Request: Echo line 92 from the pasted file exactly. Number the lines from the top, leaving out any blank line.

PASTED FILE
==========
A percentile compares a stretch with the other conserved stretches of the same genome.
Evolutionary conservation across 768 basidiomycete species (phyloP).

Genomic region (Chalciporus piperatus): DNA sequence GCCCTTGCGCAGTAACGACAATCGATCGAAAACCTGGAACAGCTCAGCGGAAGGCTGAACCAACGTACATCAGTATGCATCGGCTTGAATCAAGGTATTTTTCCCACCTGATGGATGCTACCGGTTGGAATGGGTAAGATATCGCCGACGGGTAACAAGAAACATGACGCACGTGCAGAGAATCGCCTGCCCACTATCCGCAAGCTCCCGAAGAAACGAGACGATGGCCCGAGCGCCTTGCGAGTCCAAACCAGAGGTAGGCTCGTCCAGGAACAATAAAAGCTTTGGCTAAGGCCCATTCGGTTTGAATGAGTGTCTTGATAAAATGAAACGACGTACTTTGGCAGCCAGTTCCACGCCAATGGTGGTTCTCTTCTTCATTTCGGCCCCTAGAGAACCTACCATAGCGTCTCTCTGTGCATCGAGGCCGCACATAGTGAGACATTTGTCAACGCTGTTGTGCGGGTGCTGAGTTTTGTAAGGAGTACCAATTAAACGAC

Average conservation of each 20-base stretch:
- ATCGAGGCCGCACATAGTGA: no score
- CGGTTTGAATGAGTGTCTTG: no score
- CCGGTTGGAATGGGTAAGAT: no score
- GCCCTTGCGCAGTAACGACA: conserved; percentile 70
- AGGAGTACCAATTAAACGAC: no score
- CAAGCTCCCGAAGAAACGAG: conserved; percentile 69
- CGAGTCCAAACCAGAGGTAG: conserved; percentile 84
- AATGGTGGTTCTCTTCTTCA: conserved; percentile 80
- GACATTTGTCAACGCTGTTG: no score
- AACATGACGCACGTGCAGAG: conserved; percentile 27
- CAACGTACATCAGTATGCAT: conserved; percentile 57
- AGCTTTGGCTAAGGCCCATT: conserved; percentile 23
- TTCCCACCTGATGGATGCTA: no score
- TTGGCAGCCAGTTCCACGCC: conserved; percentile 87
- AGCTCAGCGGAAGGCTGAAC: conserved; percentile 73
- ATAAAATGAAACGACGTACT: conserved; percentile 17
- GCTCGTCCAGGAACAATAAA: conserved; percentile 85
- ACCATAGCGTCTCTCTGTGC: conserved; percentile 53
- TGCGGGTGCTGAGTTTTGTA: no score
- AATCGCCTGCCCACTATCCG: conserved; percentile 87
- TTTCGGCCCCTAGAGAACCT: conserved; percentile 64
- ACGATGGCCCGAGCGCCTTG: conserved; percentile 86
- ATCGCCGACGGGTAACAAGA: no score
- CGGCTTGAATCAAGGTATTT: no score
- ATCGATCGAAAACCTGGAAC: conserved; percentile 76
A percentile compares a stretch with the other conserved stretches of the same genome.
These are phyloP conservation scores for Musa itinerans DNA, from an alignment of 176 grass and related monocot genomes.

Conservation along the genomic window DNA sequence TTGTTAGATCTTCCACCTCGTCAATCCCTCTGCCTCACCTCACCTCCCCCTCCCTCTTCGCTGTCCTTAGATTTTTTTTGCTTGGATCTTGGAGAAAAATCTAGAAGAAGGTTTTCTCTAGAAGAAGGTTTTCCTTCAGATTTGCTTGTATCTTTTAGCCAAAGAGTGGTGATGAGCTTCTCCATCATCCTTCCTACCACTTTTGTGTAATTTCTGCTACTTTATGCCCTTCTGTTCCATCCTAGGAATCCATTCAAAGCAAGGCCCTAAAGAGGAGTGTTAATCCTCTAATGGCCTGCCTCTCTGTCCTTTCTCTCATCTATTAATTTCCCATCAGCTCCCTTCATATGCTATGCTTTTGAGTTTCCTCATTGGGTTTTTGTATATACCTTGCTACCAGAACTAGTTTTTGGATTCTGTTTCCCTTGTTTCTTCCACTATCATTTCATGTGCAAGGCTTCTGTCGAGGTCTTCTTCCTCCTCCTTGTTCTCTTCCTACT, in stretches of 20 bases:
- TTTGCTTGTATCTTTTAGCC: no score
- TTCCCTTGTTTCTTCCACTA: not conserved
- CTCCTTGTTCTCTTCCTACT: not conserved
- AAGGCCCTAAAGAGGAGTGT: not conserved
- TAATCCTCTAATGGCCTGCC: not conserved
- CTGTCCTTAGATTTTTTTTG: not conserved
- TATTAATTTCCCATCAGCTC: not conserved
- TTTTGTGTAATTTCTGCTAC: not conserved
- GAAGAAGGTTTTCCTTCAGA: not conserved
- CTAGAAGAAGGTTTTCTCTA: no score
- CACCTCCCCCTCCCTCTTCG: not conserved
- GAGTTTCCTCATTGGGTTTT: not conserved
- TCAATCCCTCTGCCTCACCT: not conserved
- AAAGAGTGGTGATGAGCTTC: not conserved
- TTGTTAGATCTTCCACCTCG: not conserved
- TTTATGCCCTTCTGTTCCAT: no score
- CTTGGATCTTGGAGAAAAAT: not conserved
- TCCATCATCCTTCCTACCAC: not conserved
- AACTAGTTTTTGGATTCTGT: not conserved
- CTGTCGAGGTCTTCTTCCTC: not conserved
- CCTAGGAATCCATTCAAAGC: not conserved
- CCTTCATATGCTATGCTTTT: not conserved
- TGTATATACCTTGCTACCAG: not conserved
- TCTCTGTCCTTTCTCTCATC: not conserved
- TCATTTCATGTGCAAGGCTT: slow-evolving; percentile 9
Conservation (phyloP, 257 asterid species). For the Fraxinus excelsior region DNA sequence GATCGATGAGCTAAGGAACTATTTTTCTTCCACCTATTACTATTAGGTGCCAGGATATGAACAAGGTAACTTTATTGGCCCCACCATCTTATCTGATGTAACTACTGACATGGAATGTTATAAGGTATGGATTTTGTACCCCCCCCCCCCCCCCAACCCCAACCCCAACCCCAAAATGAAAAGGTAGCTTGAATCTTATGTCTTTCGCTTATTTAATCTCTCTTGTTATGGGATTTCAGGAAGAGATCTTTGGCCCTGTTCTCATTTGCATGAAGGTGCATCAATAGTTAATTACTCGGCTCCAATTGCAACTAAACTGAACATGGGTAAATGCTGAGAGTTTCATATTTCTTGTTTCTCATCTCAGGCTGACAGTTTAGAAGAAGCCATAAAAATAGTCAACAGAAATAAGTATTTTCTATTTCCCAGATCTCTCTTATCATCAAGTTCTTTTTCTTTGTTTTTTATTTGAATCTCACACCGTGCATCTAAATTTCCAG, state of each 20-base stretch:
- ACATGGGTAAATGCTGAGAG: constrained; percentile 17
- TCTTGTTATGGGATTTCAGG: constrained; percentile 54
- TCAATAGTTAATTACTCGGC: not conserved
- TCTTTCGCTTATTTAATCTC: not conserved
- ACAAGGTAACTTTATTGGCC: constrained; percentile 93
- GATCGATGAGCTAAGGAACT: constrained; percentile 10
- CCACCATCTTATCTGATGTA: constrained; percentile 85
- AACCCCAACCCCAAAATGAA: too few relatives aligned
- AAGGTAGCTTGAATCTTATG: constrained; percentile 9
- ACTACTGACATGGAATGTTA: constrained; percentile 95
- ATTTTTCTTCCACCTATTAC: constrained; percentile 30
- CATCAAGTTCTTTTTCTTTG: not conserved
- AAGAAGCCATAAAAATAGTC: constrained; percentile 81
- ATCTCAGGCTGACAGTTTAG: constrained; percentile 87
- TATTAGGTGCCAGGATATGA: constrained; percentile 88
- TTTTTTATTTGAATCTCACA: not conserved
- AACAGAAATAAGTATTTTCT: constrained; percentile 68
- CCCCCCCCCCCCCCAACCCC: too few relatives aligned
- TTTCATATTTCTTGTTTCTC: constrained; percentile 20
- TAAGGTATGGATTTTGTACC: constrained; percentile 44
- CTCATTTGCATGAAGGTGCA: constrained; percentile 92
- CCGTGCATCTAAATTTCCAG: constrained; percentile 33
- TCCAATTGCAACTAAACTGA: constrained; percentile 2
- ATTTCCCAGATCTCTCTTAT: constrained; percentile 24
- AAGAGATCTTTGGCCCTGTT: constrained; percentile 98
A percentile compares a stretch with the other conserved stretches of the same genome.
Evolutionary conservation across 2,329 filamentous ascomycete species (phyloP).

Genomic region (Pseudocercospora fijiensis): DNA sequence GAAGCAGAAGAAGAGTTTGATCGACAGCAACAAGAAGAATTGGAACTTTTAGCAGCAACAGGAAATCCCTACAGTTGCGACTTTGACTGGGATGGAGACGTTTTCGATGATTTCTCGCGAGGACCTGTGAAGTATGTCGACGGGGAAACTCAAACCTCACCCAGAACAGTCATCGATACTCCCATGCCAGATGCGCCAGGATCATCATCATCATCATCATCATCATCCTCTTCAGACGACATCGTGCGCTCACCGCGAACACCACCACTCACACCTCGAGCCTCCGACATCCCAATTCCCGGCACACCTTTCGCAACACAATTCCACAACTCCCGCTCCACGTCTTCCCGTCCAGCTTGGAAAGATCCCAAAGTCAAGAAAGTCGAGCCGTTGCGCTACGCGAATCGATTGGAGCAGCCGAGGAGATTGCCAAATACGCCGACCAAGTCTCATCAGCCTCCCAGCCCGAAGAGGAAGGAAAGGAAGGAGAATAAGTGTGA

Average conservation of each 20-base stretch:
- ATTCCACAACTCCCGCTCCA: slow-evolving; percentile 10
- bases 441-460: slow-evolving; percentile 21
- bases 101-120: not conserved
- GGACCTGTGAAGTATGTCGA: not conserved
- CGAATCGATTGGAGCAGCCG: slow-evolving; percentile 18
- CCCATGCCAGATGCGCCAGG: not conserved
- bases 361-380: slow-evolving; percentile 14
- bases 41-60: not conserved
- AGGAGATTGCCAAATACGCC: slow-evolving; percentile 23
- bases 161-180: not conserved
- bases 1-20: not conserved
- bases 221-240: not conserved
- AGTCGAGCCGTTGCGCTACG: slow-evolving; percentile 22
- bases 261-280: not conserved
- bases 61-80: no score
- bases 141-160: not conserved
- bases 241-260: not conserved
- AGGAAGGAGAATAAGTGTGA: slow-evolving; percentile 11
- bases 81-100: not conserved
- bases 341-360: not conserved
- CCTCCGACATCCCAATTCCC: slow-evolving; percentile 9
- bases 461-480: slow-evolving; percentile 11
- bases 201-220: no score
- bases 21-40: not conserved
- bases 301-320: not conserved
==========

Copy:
- CGAATCGATTGGAGCAGCCG: slow-evolving; percentile 18